Birdwatchers take stock of Steamboat’s feathered friends | SteamboatToday.com

Birdwatchers take stock of Steamboat’s feathered friends

Melinda Dudley

Steamboat Springs — During Saturday's annual winter bird count, aimed at identifying all species of birds in the Steamboat Springs area, local birdwatchers endured the cold to “put the 'brr' in birding,” Yampa Valley Birding Club count coordinator Tom Litteral said. — During Saturday's annual winter bird count, aimed at identifying all species of birds in the Steamboat Springs area, local birdwatchers endured the cold to “put the 'brr' in birding,” Yampa Valley Birding Club count coordinator Tom Litteral said.

— During Saturday’s annual winter bird count, aimed at identifying all species of birds in the Steamboat Springs area, local birdwatchers endured the cold to “put the ‘brr’ in birding,” Yampa Valley Birding Club count coordinator Tom Litteral said.

“Most people think birdwatchers are crazy, and going out on a day like today, it’s easy to see why,” Sonja Macys said, with temperatures hovering near zero as she headed out to hunt for magpies with her binoculars.

The Yampa Valley Birding Club, which Litteral described as a “casual social club” with about 20 active birdwatchers, has taken part in the National Audubon Society’s annual Christmas Bird Count for the past eight years. The club also coordinates a May Day count with Yampatika.

The winter bird count took place within a 15-mile radius of the radio tower site on Emerald Mountain. Last year, birdwatchers sighted 45 different species.

“The ultimate goal is to see every single bird here, and identify it,” Litteral said. “Realistically, you just do the best you can.”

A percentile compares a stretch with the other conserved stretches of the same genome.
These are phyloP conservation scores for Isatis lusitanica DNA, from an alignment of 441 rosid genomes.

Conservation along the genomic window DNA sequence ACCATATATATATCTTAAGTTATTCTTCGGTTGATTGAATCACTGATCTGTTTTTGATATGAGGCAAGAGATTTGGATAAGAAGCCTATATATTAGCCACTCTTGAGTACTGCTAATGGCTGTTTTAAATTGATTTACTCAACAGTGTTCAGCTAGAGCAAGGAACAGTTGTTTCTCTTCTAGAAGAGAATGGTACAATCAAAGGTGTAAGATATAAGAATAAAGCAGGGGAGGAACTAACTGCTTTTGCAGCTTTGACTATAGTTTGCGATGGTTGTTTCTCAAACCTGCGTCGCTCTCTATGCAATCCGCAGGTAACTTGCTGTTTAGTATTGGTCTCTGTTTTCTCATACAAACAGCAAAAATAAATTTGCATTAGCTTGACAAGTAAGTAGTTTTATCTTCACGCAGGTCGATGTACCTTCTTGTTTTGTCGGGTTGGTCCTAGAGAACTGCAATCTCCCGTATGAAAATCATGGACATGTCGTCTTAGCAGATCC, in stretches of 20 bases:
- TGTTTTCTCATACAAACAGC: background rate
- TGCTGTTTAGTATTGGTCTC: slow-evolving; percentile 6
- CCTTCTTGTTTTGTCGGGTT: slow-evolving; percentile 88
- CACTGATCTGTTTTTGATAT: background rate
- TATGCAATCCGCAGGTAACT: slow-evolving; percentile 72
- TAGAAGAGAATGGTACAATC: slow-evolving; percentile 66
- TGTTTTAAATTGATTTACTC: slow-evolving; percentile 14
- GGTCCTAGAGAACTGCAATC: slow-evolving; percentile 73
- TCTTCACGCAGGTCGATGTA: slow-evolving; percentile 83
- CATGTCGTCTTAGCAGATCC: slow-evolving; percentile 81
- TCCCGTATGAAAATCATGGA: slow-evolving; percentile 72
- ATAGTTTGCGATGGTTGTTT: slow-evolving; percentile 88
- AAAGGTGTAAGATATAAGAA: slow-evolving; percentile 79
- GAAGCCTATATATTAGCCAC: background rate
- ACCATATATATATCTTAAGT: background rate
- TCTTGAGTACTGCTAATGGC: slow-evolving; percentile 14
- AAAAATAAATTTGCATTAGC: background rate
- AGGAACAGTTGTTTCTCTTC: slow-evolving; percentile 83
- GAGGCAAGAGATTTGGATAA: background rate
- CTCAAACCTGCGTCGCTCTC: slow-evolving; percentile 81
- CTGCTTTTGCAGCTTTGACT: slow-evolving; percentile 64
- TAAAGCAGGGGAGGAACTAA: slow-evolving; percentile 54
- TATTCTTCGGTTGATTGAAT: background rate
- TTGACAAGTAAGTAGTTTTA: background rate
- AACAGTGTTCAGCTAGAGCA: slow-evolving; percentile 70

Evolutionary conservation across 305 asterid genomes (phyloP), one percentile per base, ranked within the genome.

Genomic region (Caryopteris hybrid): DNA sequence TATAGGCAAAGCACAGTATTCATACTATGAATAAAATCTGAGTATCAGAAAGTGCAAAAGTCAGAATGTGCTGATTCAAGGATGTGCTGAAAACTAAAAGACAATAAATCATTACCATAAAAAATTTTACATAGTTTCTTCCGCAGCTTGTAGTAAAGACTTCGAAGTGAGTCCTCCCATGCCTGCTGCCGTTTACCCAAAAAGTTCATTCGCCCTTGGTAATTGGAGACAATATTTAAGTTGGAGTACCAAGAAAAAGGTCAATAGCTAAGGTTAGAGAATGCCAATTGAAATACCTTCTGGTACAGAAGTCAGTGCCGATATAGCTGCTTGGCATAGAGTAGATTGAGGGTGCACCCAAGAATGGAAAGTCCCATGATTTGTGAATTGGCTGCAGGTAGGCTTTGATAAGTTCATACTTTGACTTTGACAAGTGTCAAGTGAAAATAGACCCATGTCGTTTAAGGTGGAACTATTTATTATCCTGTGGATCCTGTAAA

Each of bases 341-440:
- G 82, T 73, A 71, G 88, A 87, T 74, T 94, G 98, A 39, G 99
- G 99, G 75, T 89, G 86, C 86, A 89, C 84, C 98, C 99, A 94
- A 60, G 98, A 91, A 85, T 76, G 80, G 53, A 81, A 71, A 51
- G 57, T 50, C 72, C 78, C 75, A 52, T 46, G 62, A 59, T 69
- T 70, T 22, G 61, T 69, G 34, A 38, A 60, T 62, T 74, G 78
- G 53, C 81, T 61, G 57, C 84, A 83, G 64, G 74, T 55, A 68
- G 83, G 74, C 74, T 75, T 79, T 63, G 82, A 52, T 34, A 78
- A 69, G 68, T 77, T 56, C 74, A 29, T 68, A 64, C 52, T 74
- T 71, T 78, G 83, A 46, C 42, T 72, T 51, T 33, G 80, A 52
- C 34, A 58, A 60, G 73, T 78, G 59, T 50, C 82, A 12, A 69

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Participants included roughly a dozen volunteers on foot, who met Saturday morning at the Stock Bridge Transit Center to split up the terrain, as well as snowshoers on the west slope of Emerald Mountain and skiers at the Steamboat Ski Area, where the Yampa Valley Birding Club sponsors a birdfeeder at the top of the Bar UE lift.

Participants in Yampatika’s snowshoe hike Saturday morning were also tasked with keeping their eyes peeled for feathered friends.

In the winter in the Yampa Valley, most bird activity is restricted to feeders and the few remaining unfrozen water sources.

“The hardest part of doing a Christmas Bird Count is finding open water,” Litteral said.

Winter bird watching is mostly restricted to the hot springs-fed Yampa River through Steamboat, Lake Catamount and intermittent springs across the valley floor, Litteral said.

Saturday’s participants ranged from first-timers to long-time bird enthusiasts, including eight-year winter bird count veteran Lisa Williams.

“I’ve been a member of the Audubon Society probably since I was born,” Williams said. “My parents birded, and my grandparents birded.”

Williams’ bird-watching activities got an early start Saturday morning when she and her husband spotted a bald eagle on their drive into Steamboat, before the official Christmas Bird Count even got underway.

For the birds

Local birdwatchers saw 40 species of birds Saturday.

The most common bird was the black-billed magpie, with more than 230 sighted in the “count zone,” which spanned 15 miles.

The rarest sighted were two Harris sparrows, a bird rarely seen in Routt County.

Other birds seen include bald and golden eagles, western scrub jays, a redhead duck and a rough-legged hawk.